As change in temperature are making sand hotter, more female sea turtles are hatching from the eggs buried in them (Pic. Courtesy Twitter/@NewsBFM)
Effects of change in climate are being manifested all around the globe and in one of the latest instances it has been found that every baby sea turtle in Florida is a female. As per a report in sciencealert.com, a turtle hospital in this US State has reported that all the marine turtles they have checked in the last four years, have all been female.
Scientists feel that this is a dismaying development which can be linked to climate change.
The sex of these reptiles is guided by the temperature of the sand in which the eggs are buried. The male gender among these creatures is already in small numbers, for every 10 females there is one male and with the sand becoming hotter over time the number of males is sure to drop.
Even though scientists are not in agreement as to how this will affect the survival of these creatures, they are united about the fact that change in climate is impacting these endangered species.
Talking about this to Insider, Lucy Hawkes who is an ecologist at the University of Exeter said: "There are seven species of sea turtles, and all of them produce more females as it gets warmer. All of them have strongly female biased sex ratios.”
Hawkes has been studying the skewed sex ratio since 2007.
The US National Oceanic and Atmospheric Administration states that when the eggs of sea turtles are incubated in sand which has a temperature of more than 31 degrees Celsius, then a female will hatch.
Sharing details about past four summers, Bettle Zirkelbach, said they have been the hottest on record. Zirkelbach is the manager of the Turtle Hospital in Florida Keys’ Marathon city said: “Scientists that are studying sea turtle hatchlings and eggs have found no boy sea turtles, so only female sea turtles for the past four years.”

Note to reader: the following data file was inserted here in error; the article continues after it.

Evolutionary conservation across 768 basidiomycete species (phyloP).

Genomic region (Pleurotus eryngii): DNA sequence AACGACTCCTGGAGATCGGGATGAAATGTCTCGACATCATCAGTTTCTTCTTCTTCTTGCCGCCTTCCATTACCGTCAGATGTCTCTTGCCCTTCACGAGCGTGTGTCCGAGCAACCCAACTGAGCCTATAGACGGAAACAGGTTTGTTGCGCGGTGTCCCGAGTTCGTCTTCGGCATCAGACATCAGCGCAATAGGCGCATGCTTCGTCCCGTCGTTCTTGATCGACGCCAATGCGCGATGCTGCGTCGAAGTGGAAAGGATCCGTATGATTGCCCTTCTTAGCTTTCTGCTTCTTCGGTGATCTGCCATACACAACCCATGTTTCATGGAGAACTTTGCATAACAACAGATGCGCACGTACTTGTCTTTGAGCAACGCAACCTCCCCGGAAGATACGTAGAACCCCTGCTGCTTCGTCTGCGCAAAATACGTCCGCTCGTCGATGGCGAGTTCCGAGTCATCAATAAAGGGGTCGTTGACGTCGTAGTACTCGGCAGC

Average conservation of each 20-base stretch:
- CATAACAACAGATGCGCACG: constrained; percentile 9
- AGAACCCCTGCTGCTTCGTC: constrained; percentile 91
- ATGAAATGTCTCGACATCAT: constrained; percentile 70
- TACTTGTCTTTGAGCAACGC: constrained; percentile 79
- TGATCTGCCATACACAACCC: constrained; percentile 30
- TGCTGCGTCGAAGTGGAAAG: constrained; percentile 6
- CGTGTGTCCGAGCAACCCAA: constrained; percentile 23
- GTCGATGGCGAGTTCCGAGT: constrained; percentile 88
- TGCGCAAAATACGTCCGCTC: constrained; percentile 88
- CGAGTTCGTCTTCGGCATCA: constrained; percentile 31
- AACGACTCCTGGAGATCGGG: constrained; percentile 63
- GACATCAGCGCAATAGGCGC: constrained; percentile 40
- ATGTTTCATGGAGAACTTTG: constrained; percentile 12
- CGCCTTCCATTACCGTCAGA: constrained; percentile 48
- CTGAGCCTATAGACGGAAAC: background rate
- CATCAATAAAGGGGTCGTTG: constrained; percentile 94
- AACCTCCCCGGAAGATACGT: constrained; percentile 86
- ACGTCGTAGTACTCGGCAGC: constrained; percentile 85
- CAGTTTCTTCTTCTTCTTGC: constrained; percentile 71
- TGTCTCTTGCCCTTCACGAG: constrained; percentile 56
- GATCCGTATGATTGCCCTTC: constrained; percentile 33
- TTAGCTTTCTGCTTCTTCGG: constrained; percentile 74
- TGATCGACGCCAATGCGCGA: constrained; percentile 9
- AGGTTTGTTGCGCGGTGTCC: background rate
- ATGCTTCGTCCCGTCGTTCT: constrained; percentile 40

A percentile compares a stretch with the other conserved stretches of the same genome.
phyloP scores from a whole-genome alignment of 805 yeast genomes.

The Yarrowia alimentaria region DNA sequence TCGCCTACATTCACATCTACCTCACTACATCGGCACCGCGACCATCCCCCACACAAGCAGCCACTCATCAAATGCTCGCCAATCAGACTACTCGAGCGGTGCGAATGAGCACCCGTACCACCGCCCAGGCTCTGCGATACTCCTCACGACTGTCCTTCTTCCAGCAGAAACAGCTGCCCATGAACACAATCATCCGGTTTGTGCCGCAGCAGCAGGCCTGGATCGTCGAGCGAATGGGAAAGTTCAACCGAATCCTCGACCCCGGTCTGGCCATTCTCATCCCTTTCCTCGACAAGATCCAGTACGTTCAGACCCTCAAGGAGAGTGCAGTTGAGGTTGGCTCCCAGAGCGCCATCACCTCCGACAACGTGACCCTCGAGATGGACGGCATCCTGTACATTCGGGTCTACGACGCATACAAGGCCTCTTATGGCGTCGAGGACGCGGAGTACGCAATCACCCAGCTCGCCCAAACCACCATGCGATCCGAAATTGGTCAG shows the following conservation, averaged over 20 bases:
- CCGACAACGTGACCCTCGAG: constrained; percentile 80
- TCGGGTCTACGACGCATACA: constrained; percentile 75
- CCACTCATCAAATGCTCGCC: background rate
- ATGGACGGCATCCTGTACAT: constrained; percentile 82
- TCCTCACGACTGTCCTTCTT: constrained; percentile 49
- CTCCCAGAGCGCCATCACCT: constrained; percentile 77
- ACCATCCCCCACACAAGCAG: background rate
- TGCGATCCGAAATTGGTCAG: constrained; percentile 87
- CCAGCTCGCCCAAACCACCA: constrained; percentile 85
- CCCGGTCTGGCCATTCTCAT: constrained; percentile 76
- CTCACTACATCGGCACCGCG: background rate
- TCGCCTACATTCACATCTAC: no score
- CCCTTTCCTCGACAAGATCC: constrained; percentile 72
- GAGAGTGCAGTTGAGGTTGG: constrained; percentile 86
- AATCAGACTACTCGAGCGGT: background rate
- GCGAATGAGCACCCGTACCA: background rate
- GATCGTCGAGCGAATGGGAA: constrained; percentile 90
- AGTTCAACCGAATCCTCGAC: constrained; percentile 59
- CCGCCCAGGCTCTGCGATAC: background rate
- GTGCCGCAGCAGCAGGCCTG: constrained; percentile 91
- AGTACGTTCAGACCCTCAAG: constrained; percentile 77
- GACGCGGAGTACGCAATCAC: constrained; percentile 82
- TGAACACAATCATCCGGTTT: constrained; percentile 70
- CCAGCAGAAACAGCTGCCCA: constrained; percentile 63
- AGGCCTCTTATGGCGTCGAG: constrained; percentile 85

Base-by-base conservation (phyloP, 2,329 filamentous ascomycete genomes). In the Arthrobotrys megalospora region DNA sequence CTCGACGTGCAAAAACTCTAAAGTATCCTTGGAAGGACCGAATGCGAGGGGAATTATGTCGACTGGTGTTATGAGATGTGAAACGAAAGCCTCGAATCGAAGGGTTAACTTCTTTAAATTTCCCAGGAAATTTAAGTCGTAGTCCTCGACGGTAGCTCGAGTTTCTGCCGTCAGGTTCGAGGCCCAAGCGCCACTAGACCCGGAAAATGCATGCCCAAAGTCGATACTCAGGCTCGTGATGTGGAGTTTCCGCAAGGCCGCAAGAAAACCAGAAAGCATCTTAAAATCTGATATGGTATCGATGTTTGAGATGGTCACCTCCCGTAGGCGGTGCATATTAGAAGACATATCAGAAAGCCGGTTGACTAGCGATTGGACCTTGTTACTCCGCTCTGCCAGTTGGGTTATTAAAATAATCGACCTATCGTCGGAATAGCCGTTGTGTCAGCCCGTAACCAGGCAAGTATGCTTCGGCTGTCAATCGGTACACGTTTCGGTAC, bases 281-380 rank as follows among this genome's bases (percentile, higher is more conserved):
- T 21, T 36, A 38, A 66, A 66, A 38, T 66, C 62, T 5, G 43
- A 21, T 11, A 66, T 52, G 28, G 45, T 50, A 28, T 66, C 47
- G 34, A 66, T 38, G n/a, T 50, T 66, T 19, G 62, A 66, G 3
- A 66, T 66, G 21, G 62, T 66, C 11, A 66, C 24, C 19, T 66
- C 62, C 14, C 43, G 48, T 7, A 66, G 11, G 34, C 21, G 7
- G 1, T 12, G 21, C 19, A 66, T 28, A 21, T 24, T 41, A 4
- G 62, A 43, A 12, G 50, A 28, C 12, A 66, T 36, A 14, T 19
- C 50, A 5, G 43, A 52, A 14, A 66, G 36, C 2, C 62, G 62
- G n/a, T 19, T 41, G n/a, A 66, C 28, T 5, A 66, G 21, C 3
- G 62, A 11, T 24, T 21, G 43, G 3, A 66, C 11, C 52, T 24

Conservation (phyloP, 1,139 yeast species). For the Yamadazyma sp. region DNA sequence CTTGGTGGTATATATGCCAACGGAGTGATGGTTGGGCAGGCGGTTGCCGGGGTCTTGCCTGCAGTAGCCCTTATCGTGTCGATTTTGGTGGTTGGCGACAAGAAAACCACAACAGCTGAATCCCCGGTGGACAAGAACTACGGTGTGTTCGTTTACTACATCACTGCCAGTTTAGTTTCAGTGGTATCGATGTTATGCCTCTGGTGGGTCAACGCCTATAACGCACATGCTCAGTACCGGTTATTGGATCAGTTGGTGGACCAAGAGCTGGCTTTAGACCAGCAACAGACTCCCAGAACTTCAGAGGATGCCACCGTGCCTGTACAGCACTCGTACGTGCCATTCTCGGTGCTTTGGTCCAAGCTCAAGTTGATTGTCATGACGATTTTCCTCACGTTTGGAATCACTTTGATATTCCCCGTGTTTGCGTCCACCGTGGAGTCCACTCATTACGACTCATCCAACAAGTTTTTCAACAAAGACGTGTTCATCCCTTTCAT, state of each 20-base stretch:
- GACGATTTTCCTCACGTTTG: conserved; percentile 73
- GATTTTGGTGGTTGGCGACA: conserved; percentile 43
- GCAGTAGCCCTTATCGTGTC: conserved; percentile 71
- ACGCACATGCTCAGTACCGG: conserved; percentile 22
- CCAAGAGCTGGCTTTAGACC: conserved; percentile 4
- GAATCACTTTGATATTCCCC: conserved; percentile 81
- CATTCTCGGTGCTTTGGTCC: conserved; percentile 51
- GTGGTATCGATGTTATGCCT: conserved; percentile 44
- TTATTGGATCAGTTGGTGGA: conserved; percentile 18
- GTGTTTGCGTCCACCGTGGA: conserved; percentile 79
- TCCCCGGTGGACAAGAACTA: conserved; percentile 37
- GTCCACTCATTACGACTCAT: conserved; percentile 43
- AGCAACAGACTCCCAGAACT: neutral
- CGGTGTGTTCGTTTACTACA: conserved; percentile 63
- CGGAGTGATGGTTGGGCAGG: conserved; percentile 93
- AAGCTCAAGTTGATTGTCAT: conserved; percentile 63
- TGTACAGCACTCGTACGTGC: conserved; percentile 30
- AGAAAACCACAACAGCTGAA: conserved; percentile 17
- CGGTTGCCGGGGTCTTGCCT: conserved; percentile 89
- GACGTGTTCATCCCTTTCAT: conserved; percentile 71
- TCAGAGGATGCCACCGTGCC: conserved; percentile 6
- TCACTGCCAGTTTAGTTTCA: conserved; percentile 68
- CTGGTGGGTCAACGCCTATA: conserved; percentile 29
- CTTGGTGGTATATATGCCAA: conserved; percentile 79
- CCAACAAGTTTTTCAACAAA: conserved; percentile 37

Florida is no exception as this occurrence has been noticed all over the world. In a study done in 2018, it was observed that 99 per cent of turtles in Eastern Australia were females.
On how this would influence the population of sea turtles, experts hold varied views.
Speaking to the Washington Post in 2018, biologist David Owens, Professor emeritus at the College of Charleston said that within a few decades to a century, “there will not be enough males in sea turtle populations."
This would automatically cause unsustainably poor genetic diversity, observed Melissa Rosales Rodriguez, who is a sea turtle keeper at the Miami Zoo.
Hawkes feels that it will be much more complex and complicated than this. As to what is the “optimal” gender balance that is needed is not clear but generally it has been found that in sea turtle nests 90 per cent of females hatch from the eggs. It has also been found that the number of males needed to fertilise the eggs is small.
Based on this, Hawkes averred that "having lots of females could be an evolutionary adaptation to increase the population from being endangered.”
Some other studies have also pointed out that even a hot nest could produce males provided the eggs are wet. "If you ran out of all males, it would threaten the population – but we don't think that's going to happen too soon," Hawkes remarked.
Aside from this phenomenon, climate change has serious repercussions on the sea turtles. With more storms taking place, thousands of incubated nests are lost in one go while with the level of the sea rising, nests are flooded which wipe out the eggs.
Worried about this Hawkes suggests: "The biggest thing we can do in this regard is limit development of nesting beaches, so reduce the number of new hotels, etc. being built behind the beach.”